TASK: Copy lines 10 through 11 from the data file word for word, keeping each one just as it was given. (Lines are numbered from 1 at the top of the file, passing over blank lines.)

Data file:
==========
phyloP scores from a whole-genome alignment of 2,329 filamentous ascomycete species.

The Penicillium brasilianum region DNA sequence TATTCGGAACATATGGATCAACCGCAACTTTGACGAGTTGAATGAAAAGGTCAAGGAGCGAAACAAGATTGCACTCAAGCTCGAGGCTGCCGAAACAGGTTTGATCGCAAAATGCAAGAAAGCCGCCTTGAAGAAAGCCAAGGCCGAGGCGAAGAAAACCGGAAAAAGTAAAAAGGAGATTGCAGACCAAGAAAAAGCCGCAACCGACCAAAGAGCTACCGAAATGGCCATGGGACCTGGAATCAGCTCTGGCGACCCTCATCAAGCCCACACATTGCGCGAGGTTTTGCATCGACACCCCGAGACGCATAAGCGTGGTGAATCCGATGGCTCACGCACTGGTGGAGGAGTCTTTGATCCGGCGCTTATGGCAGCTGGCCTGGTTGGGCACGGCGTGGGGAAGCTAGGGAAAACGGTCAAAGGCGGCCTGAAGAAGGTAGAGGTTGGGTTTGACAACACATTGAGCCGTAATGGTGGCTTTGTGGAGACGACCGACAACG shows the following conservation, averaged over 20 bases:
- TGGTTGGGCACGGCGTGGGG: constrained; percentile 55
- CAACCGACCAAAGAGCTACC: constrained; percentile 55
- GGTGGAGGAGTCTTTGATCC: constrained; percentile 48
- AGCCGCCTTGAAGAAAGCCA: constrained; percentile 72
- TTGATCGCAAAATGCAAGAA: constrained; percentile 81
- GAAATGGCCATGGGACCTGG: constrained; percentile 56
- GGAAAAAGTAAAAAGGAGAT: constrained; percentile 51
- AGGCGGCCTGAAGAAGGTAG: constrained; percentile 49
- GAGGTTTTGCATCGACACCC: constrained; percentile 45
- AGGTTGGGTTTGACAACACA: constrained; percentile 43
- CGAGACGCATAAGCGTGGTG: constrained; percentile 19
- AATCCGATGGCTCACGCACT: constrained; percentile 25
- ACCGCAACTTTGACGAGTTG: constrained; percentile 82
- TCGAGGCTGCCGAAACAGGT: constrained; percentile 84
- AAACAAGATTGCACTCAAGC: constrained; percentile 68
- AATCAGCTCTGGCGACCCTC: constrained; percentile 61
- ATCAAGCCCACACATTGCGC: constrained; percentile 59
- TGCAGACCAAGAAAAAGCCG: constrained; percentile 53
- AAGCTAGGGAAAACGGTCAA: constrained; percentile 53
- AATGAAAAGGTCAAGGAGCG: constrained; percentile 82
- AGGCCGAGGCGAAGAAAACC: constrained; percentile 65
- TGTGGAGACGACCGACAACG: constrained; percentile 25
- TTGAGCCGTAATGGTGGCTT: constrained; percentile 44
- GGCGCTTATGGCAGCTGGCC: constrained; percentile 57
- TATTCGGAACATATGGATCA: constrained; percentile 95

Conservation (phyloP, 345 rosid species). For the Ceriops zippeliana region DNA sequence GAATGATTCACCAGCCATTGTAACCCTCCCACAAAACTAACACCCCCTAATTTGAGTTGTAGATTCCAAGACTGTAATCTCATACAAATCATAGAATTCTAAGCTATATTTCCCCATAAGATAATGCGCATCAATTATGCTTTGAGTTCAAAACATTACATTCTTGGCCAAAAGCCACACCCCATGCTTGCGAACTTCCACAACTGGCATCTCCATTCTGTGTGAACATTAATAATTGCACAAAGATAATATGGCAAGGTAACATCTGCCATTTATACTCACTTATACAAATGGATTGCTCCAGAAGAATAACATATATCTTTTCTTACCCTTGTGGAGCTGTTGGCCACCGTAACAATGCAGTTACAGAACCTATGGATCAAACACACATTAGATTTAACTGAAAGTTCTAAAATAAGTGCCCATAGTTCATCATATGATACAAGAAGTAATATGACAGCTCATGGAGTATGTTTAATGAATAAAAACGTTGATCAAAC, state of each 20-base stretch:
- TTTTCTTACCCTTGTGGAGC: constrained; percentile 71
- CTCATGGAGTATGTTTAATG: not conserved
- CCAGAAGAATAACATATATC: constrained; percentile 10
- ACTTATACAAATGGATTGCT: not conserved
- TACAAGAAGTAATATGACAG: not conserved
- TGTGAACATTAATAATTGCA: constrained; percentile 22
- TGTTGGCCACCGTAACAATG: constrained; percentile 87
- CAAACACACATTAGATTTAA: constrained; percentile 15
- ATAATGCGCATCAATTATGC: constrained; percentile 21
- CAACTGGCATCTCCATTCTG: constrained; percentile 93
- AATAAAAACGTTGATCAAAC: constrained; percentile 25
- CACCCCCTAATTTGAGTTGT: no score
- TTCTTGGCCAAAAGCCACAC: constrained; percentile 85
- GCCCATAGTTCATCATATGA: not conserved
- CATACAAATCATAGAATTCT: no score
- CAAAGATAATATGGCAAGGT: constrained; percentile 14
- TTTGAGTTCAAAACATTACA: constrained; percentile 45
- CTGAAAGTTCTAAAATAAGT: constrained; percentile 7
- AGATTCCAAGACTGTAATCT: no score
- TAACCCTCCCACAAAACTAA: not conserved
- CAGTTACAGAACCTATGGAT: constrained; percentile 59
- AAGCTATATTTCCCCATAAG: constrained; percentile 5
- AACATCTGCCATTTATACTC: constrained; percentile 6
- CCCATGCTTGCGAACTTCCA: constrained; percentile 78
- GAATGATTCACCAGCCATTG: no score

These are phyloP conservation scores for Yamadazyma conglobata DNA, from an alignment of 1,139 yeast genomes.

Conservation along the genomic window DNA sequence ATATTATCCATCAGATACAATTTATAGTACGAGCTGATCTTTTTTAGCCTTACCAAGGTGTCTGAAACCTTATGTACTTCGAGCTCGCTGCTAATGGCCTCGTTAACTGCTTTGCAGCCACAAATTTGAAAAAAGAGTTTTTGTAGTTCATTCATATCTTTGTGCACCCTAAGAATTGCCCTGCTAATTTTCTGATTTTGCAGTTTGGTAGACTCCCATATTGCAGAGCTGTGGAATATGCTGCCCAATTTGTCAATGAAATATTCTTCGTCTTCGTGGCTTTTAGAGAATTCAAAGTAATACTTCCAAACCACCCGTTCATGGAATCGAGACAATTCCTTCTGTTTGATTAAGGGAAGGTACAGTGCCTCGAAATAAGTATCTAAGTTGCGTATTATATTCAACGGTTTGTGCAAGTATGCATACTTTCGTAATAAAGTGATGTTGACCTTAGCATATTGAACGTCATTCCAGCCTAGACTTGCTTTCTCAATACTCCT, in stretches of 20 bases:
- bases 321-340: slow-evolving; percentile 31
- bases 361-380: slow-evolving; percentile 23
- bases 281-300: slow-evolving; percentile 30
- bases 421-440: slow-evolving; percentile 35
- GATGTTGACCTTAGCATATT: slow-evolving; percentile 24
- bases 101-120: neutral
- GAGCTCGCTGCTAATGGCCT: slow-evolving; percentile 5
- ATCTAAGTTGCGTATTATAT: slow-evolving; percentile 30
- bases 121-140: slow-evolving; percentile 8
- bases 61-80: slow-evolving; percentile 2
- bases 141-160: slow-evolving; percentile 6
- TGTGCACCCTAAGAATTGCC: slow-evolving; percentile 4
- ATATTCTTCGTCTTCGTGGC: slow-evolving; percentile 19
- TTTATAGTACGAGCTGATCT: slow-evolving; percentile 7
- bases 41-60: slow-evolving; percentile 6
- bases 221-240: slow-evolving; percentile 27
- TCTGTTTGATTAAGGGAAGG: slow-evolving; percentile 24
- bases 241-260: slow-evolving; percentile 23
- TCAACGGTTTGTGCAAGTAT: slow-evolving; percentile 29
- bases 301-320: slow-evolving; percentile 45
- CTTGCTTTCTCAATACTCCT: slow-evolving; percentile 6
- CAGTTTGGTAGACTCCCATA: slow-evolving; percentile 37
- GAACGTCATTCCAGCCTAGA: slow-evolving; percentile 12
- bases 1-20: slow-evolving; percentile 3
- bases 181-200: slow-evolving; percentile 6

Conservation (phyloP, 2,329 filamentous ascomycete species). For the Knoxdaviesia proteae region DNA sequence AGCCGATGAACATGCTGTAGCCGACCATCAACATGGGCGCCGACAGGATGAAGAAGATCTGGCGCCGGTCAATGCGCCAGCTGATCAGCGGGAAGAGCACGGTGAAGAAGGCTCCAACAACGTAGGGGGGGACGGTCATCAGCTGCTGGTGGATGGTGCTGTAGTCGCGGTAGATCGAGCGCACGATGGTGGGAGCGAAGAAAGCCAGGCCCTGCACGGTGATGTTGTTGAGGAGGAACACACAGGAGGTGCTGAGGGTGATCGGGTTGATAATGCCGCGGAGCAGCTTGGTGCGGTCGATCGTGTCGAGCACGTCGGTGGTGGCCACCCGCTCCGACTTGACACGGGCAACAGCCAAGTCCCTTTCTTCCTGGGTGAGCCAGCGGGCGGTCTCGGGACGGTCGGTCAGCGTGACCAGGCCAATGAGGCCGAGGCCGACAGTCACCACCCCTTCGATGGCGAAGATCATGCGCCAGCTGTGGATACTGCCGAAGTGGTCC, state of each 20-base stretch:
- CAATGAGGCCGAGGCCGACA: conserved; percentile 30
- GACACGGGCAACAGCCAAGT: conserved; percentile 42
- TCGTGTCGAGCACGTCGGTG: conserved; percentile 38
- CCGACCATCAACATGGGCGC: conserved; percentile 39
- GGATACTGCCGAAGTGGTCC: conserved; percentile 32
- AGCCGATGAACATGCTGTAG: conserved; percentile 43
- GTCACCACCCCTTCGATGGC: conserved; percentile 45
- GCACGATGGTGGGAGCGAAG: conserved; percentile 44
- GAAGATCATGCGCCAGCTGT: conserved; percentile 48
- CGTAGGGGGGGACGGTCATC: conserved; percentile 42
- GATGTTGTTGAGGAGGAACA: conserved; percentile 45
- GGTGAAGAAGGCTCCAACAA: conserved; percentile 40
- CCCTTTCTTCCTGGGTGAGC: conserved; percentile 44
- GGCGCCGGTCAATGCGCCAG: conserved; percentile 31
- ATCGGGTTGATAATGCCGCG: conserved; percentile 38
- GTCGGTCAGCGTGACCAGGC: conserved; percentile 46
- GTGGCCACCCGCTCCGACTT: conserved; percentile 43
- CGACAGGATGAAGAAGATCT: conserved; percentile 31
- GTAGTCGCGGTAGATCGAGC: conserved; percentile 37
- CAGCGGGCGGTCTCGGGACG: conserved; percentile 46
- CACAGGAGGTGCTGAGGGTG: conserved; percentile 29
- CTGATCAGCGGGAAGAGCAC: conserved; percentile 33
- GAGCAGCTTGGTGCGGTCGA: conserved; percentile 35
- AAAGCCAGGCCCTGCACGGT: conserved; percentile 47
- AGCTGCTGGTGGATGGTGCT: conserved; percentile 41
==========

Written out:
- AGGCGGCCTGAAGAAGGTAG: constrained; percentile 49
- GAGGTTTTGCATCGACACCC: constrained; percentile 45